Archive for the ‘Fantasy’ Category

The Life of Sir Aglovale de Galis continues, as a single line of Malory is retconned into a brilliant and evocative Arthurian episode.

Chapter 5.


This chapter is fresh out of the oven.

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The Life of Sir Aglovale de Galis continues, as he reaches a crisis point.

Chapter 4.


If you’ve been visiting the archive.org page for this book, this chapter has been up since the beginning of February. If not, this is new.


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The Life of Sir Aglovale de Galis continues, with a chapter full of secrets and intrigue, love and hate, and all the Arthurian mood you could ask for.

One thing I like very much about this chapter is that, though the author clearly is interested in the psychological ideas of her day, she doesn’t beat you over the head with this. Rather, she finds reasonable ways to express her ideas in the language (and cast of mind) of a courtly tale of knights and ladies, and hermits and bandits. A lot of historical and fantasy writers could learn from her.

Chapter 3.


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The Life of Sir Aglovale de Galis continues, as we learn more about the events which brought glory and shame upon Sir Aglovale’s name.

Chapter 2. Includes Notes at end.


Sorry that posting has been so spotty. I’ve been sick a lot lately.

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You don’t have to be a Malory geek to enjoy The Life of Sir Aglovale de Galis.

But it helps. So at the back of the book, Housman provided quotes from Malory, so that people could reassure themselves that it all was really in there. I’m providing them, too. Ignore them or listen to them, whatever you prefer.

Chapter 1 Malory reference notes.


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The Life of Sir Aglovale de Galis is a little-known Arthurian fantasy novel from 1905, by Clemence Housman. (You may remember my reading of her Norse fantasy, “The Were-Wolf”, from last year.)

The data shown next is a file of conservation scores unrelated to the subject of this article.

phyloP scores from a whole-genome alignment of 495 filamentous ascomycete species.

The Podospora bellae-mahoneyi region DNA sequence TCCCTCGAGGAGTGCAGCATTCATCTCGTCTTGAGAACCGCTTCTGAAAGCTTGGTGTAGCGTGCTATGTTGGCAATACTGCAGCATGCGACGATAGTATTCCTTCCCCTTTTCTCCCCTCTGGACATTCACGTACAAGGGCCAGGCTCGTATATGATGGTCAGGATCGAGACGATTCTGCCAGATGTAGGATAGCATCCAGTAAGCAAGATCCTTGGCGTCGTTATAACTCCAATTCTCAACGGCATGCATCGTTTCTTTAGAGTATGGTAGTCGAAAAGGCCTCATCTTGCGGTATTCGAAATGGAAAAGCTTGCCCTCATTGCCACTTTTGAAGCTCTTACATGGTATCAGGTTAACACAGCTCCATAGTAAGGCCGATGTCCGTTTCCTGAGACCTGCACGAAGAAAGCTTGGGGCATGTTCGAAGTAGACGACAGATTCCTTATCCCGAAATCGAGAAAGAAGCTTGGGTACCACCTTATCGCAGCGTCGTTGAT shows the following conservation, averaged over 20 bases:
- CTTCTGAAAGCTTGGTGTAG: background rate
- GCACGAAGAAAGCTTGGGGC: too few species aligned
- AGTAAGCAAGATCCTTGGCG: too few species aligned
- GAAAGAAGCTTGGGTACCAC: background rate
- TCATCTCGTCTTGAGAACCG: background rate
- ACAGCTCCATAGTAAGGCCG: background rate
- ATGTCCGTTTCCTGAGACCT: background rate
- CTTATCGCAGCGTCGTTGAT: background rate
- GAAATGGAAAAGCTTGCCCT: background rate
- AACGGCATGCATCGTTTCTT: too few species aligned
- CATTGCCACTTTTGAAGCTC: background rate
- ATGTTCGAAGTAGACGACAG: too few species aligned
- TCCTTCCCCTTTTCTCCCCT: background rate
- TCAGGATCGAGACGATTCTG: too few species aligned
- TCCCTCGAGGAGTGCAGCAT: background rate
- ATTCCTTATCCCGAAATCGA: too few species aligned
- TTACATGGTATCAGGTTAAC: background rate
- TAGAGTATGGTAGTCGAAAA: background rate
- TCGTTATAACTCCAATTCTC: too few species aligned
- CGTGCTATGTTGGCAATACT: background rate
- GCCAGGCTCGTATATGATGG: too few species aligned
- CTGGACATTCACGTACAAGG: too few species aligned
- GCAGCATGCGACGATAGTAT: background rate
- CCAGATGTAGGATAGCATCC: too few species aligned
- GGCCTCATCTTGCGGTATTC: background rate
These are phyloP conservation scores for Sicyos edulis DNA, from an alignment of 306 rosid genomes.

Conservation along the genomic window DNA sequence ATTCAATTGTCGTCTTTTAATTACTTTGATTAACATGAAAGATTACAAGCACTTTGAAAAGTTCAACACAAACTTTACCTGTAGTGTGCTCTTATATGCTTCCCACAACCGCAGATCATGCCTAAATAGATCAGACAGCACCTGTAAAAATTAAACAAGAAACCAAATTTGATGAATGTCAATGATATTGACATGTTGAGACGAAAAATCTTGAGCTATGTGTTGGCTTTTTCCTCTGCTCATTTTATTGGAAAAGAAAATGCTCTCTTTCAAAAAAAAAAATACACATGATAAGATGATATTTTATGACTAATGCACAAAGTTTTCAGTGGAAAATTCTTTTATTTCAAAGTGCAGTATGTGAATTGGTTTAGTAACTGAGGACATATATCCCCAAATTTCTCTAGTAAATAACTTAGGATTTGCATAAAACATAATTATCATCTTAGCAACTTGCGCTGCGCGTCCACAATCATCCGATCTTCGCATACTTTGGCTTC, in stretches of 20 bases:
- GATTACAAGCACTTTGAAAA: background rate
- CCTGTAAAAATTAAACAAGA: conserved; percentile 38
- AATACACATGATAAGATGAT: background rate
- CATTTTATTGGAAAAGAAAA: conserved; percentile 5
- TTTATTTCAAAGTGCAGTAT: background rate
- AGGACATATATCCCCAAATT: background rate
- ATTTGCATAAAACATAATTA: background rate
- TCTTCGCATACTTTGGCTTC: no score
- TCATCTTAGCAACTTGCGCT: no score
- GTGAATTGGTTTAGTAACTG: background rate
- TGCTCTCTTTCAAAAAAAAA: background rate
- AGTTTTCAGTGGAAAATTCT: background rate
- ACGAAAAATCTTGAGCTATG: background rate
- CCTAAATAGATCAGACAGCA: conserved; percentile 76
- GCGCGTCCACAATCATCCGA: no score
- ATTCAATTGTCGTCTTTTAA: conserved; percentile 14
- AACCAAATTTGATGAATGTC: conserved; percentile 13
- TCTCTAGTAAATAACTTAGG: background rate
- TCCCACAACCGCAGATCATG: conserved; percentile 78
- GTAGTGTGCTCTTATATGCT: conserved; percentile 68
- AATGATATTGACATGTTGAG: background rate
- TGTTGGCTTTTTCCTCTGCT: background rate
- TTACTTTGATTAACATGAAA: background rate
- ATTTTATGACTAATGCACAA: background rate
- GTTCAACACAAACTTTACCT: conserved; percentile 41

The idea of this book is that a disciple of Sir Thomas Malory is continuing the work of his “dear master” by writing a book about the life of one of his minor characters, the black sheep of King Pellinore’s sons. But unlike its later imitators, this book neither rewrites Sir Aglovale’s sins nor revels in his failings. Like so much of Morte d’Arthur, it’s a book about family, individual potential for good and evil, and repentance — as well as battles and feuds and intrigue. It does an interesting job of splitting the difference between medieval romance and modern novel. I like it, and I hope you will, too.

Chapter 1


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“A Welsh Ghost Story” from 1883 for Christmas. Oooooh, creepy!

“A Welsh Ghost Story”


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“The Valor of Cappen Varra” concludes, as it is tested by a huge troll and a beautiful princess.

Part 2.


Btw, for Cappen’s song I used the tune of “A Chantar M’er”, by the Comtesse de Dia. She was a trobairitz, a female troubadour. It fit the words pretty well, I think, although the original subject matter adds irony. Lots.

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“The Valor of Cappen Varra” is a fun, funny fantasy story set in a medieval Europe just a quarter-turn away from our own. This is what might happen if a troubador traveled to Norway, and magic were real.

Btw, if Cappen Varra seems familiar, you may know him from his stint as a castmember in the city of Sanctuary, in the Thieves’ World shared universe anthologies.

Part 1.


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“The Brute” is a sea story of a ship with a mind of its own. Too bad that mind is a crazed one….

Part 1.


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“The Were-Wolf” ends, as Sweyn finds out just how much he didn’t know was going on.

Chapter 5.


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The Were-Wolf continues, as the brothers’ conflict comes to a head.

Part 4.


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“The Were-Wolf” continues, with more creepy Nordic winter and dark disagreements between brothers.

Part 3.


There’ll be at least one more week of this story.

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“The Were-Wolf” continues, as we finally meet the absent member of this Nordic household, and part of the mystery is revealed.

Part 2


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“The Were-Wolf” is a Norse historical fantasy story by Clemence Housman. (She was A.E. Housman’s sister, and did both professional writing and illustration.) I think you’ll enjoy it both as a slice of olden life and a dark fantasy.

Part 1


UPDATE: Broken link fixed. Augggggh! Sorry about that.

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